It takes several years for a documentary to evolve from an inspiring moment of observation to a finished film that can become a source of inspiration for others.
Not since Sharmeen Obaid Chinoy’s ‘Saving Face’, has a young Pakistani filmmaker had such an impact on the international stage… Seraj-us-Salikin is that young talent.
Salikin’s documentary ‘Masters of the Sky’ has been officially selected for the Short Film Corner and will be showcased at the Cannes Film Festival 2014, to be held next month. Having already won several awards at national film festivals organized by LUMS, Aga Khan University and Zab Media Festival it would appear ‘Masters of the Sky’ is now going global.
The documentary delves into the history of veteran pigeon fighters in a close-knit neighborhood of Karachi called ‘Jamshed Road’. The story unravels an ancient sport that is preserved and passed down from generation to generation in a growing urban landscape.
While speaking to The Karachiite, Salikin was kind enough to share a little about his experiences. “The documentary was basically my final project in SZABIST for a documentary course. I was very keen to pick a topic that is not known to many people and something that is culturally relevant to the city. Pigeon sporting was in my mind and I was looking for the right neighborhood and people. After meeting Mehmood Sahab (pigeon fighter) and having a chat with him, I was assured that he is going to be one of the first people I will interview for my film.”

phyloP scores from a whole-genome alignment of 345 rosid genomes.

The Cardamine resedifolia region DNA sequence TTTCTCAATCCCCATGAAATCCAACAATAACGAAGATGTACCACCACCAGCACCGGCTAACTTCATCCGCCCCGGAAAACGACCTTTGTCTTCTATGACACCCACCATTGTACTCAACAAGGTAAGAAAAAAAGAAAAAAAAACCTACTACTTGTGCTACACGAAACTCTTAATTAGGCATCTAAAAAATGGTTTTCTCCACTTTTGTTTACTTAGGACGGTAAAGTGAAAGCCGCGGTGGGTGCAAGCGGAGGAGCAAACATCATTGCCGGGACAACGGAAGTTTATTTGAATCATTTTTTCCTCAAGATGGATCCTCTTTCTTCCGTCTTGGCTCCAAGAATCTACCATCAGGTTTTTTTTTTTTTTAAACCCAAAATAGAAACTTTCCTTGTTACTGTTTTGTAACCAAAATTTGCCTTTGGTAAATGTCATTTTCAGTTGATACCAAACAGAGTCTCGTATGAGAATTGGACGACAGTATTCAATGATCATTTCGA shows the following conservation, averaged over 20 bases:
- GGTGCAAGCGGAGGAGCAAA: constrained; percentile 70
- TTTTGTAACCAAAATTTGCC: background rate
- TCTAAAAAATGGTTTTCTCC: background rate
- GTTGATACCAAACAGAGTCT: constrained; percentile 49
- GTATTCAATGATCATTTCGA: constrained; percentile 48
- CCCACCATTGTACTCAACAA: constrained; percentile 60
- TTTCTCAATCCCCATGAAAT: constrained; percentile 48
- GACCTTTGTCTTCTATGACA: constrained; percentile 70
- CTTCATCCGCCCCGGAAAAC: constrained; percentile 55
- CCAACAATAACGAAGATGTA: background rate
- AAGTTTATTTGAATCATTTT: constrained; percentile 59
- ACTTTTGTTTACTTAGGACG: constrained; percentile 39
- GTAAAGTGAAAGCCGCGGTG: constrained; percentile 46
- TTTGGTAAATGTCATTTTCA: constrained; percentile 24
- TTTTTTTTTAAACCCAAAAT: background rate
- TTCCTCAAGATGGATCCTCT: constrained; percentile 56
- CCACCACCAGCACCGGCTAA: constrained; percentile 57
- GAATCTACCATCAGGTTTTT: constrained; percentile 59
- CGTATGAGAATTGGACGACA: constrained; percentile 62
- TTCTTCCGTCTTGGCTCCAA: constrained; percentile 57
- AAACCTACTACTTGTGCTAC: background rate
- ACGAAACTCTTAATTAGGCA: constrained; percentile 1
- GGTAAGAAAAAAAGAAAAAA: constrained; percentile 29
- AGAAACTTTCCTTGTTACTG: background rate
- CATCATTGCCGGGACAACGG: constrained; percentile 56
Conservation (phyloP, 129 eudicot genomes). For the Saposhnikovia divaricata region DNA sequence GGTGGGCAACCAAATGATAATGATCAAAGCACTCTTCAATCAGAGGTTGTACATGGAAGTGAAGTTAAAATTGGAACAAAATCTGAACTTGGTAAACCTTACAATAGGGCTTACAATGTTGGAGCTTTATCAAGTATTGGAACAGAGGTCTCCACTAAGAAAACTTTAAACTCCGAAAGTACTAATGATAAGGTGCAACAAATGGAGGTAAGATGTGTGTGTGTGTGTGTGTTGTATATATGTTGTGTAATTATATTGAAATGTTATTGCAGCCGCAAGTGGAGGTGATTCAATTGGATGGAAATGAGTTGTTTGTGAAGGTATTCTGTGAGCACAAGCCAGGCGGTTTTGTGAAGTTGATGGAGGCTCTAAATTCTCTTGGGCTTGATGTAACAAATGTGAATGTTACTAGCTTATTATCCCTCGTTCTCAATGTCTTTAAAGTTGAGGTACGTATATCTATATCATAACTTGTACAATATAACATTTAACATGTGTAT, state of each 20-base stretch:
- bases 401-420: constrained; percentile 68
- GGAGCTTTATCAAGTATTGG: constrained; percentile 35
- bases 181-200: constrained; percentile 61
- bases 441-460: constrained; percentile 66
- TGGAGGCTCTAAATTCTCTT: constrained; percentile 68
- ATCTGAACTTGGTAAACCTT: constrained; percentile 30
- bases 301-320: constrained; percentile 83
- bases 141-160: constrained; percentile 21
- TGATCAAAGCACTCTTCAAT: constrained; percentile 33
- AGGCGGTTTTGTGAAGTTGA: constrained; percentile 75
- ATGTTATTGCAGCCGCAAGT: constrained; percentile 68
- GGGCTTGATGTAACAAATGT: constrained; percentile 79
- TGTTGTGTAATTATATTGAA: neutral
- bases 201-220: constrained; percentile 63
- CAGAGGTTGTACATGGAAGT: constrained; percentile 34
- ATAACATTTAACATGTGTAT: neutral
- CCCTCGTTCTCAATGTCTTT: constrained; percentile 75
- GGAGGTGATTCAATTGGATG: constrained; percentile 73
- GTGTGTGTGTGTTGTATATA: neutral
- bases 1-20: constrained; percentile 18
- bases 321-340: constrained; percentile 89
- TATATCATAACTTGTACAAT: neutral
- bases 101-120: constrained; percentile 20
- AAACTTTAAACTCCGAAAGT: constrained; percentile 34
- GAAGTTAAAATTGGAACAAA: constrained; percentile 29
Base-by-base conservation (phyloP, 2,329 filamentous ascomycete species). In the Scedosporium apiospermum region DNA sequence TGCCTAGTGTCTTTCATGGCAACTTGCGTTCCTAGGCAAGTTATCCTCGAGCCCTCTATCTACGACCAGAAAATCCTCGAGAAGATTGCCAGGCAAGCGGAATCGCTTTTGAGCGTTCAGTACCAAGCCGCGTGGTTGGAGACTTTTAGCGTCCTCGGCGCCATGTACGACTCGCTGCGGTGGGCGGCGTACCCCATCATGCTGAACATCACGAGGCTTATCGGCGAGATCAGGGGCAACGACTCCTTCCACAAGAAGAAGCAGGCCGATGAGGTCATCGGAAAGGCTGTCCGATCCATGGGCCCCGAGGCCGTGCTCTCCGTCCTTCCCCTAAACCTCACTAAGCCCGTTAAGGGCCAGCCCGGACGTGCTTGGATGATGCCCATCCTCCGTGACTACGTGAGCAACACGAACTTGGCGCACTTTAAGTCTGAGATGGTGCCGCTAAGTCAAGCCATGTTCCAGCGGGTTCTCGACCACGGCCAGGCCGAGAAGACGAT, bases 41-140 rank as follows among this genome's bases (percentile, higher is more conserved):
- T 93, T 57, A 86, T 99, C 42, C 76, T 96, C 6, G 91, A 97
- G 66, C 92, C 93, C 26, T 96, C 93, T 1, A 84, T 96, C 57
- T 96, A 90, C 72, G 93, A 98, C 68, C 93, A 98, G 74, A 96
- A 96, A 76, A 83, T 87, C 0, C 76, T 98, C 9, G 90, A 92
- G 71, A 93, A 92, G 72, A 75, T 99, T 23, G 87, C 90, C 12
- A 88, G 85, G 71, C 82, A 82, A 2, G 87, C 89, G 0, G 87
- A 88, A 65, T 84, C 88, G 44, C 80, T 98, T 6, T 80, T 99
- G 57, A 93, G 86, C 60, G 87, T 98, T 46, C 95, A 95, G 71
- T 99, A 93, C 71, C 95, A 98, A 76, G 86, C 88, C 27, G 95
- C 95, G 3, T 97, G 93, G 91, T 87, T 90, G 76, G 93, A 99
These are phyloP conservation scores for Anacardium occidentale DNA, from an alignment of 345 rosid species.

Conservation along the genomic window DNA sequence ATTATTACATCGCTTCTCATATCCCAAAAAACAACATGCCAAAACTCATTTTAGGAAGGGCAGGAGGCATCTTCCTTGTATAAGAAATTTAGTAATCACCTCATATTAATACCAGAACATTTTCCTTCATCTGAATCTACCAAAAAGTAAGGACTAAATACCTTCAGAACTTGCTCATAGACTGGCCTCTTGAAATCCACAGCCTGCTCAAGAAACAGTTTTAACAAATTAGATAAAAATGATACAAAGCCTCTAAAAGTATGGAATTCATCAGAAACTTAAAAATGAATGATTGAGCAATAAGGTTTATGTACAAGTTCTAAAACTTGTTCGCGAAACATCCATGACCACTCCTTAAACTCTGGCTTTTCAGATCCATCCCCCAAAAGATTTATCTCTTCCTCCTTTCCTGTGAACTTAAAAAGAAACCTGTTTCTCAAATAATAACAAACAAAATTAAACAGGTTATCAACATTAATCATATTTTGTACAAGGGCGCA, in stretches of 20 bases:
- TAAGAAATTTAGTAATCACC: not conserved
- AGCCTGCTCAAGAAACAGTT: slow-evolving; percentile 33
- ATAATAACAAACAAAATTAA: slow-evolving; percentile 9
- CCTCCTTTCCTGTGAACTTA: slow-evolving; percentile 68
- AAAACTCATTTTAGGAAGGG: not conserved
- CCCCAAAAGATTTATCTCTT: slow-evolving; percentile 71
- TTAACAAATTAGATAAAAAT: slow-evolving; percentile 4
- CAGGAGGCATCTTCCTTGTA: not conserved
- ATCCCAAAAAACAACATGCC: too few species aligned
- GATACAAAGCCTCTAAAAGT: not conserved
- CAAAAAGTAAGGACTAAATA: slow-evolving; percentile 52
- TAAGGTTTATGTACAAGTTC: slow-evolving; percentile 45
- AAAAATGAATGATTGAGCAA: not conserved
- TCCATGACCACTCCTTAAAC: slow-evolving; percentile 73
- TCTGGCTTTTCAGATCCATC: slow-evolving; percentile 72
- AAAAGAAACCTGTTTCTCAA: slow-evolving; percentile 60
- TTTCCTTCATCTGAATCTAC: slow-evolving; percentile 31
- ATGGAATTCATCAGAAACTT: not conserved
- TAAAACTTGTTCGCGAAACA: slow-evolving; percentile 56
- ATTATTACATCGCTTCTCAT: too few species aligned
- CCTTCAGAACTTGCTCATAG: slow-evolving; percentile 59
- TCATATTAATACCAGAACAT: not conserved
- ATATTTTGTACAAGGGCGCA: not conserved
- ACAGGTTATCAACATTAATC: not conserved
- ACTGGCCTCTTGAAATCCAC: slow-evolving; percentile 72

Sharing the credit with his teacher Shehram Mokhtar, his Director of Photography Maaz Ahmed, and his classmates for their never-ending support, Salikin is humble when mentioning that “it was a student project and even sending it to Cannes was unthinkable. But one of my friends motivated me and advised me to give it a try. The selection came out as a huge surprise. I was very happy when I got the news. Getting my film in Cannes was like a dream come true.”
Inspired by the passion of pigeon fighters and pleased with the performance of his debut film, Seraj says someday (if he is able to acquire the funding), he intends to make a feature documentary on the subject matter.
Projecting their passion through his body of work, Seraj says, “These fighters are passionate people. They take pride in kabootar baazi! They do it every day for hours and hours. It tells me how strange human nature is. Mehmood Sahib had a bypass and he is not even allowed to climb stairs. Yet, he goes on his roof every day and trains his pigeons and has been doing this for more than 50 years.”
Just the selection at the prestigious Cannes Film Festival, has been great motivation for this budding new filmmaker to pursue what he loves most.
“Success hasn’t really sunk in me. I am going to stick to my plan. Tell stories, make films.”